NG: In the current times of triumphant globalization and neoliberalism, the nation-state has lost its legitimacy: it no longer represents the sovereign people, as sovereignty is actually wielded by banks, corporations, and the International Monetary Fund. As Zygmunt Bauman points out, earlier institutions of power were accepted and affirmed, because they provided social security to their citizens. However, currently the nation-state is no longer able to guarantee social rights, it only caters to the necessities, desires, and whims of cross-border global capitalism.
The nation-state is no longer able to enforce labor laws and workers’ rights that benefit the majority, it is not able to collect taxes from neither the rich, nor the corporations, it cannot guarantee a public health care system, it is not able to stop banks from blocking their clients’ saving accounts, and it is definitely not able to sustain its role in guaranteeing social security. Therefore, the only way it can continue legitimizing itself is by creating fictitious terror, a culture of fear in its population, in order to guarantee the personal security of its people. This brings us to Agamben: the state invents an enemy, an unreal external threat, which can be terrorists or the “invasion” of migrating people, enabling it to build fences along the borders and heavily arm police forces, in order to publicly justify its role as the protector of personal security. It creates fear and terror in order to legitimize itself. For this reason, I think that analyzing the way in which we are constructing and categorizing the other is a necessary task at the moment. It goes without saying that nationality plays an essential role in this process. Returning to your question, keeping the failing structure of the nation-state in mind, we need to focus on building collectivities that can foster a feeling of belonging and community that allows us to feel secure independently from the state. At this point, on a conceptual level, my project resonates with political initiatives of post-state self-organization that allow us to break the social contract with the state and create new social contracts based on popular, grassroots self-organization.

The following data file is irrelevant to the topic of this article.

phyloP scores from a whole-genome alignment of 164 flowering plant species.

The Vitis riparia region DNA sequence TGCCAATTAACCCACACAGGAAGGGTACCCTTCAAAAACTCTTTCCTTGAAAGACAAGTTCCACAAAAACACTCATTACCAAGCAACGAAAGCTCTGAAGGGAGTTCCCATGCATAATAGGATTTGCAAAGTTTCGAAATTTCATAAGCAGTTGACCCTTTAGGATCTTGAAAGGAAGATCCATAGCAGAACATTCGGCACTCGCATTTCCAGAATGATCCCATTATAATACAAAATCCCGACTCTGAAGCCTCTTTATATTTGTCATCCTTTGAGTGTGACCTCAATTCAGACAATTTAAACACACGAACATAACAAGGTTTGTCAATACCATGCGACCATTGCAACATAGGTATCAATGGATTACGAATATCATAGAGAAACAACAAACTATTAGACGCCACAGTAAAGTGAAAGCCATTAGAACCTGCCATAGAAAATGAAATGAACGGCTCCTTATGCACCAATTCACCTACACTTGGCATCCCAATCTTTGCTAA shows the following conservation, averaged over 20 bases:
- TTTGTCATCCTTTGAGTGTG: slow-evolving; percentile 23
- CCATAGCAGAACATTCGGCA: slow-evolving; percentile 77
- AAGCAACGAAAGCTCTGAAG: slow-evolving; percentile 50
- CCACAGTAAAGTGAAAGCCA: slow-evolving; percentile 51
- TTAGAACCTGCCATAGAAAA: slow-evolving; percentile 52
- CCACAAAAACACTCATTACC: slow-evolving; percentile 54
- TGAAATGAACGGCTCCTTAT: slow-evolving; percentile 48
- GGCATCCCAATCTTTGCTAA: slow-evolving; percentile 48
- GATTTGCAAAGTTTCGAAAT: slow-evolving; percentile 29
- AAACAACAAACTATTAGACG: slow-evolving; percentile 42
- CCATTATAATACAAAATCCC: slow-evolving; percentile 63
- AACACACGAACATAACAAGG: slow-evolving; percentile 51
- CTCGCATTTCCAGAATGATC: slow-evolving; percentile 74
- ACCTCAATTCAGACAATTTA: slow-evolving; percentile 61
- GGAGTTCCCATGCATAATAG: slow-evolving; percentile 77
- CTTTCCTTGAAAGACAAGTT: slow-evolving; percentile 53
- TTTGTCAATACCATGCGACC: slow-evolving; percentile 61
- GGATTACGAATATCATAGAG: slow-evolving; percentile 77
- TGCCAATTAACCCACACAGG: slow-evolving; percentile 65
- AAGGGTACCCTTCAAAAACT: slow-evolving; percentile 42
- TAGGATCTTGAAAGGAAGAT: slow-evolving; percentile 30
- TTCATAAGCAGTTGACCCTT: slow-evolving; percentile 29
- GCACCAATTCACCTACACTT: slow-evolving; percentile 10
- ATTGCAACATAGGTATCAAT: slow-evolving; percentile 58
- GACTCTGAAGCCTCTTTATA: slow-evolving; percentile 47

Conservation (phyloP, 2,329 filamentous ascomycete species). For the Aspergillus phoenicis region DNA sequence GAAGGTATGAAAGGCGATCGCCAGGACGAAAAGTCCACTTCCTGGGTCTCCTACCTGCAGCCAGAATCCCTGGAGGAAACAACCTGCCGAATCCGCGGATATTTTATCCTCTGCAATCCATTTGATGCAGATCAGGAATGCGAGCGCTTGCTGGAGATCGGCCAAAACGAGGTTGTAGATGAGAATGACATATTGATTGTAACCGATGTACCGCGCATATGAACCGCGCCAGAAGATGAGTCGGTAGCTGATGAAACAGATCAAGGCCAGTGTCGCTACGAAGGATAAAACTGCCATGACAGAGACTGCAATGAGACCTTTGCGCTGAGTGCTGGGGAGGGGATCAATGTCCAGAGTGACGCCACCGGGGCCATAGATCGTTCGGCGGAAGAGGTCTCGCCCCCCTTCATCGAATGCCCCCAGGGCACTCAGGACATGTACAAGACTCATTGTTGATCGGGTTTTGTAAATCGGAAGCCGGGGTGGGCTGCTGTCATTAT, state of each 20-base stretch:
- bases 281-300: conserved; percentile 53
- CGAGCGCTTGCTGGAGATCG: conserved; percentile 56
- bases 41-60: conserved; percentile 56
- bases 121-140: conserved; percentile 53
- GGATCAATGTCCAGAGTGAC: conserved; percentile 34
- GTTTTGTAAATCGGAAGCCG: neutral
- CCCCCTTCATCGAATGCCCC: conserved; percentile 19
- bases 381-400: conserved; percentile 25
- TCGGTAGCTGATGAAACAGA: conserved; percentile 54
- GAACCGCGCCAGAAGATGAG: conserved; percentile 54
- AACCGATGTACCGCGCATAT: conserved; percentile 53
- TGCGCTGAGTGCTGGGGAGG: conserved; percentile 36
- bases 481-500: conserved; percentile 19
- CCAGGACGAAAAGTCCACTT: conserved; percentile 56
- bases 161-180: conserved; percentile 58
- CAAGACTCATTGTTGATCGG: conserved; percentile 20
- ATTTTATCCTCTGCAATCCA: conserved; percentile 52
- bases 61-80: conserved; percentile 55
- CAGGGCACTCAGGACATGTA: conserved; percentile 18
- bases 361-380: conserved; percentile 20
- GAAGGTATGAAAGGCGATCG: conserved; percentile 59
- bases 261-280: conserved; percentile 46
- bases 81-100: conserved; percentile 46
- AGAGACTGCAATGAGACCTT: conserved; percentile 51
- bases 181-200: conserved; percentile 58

KE: Statelessness is often discussed as a state of exception and, in this sense, your project is also challenging the possible to create an exception and break with the norm. How is the notion of exception relevant to your artistic practice and thinking?